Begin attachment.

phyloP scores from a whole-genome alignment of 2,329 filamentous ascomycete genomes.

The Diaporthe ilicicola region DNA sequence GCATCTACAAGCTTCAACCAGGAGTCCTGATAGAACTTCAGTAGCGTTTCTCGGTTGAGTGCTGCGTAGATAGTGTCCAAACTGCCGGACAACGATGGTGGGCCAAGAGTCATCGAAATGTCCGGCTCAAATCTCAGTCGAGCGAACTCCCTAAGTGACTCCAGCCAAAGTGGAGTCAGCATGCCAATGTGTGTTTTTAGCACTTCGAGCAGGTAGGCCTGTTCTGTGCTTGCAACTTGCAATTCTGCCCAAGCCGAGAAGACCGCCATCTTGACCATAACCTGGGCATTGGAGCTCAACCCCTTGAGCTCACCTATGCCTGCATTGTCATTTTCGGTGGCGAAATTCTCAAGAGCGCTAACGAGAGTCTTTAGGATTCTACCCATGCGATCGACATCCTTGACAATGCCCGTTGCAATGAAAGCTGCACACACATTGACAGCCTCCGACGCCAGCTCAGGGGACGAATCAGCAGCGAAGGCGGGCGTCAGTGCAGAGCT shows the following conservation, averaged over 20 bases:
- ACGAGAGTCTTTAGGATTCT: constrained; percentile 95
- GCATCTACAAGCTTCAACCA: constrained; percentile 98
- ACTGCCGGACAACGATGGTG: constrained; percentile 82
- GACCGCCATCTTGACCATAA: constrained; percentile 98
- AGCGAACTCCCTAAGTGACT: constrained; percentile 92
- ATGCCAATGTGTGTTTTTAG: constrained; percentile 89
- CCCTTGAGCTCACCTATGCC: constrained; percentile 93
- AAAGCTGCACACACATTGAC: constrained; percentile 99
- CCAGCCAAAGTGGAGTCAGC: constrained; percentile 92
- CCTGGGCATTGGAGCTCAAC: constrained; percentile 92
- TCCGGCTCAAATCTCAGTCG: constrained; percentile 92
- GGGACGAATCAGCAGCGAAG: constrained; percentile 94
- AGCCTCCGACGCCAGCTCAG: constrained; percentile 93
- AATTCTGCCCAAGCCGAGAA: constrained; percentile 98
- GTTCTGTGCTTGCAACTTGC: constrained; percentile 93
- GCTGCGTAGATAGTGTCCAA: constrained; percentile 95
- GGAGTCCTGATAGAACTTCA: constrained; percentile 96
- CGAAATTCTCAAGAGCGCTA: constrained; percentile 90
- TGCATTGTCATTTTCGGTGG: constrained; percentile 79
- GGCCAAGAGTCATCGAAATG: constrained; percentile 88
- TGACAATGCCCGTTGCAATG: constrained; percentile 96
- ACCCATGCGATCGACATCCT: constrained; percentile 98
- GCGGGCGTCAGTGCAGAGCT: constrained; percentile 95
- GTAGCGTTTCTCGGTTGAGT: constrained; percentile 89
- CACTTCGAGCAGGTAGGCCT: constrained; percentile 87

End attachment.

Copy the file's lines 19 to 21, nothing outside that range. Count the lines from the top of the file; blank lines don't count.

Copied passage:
- GGAGTCCTGATAGAACTTCA: constrained; percentile 96
- CGAAATTCTCAAGAGCGCTA: constrained; percentile 90
- TGCATTGTCATTTTCGGTGG: constrained; percentile 79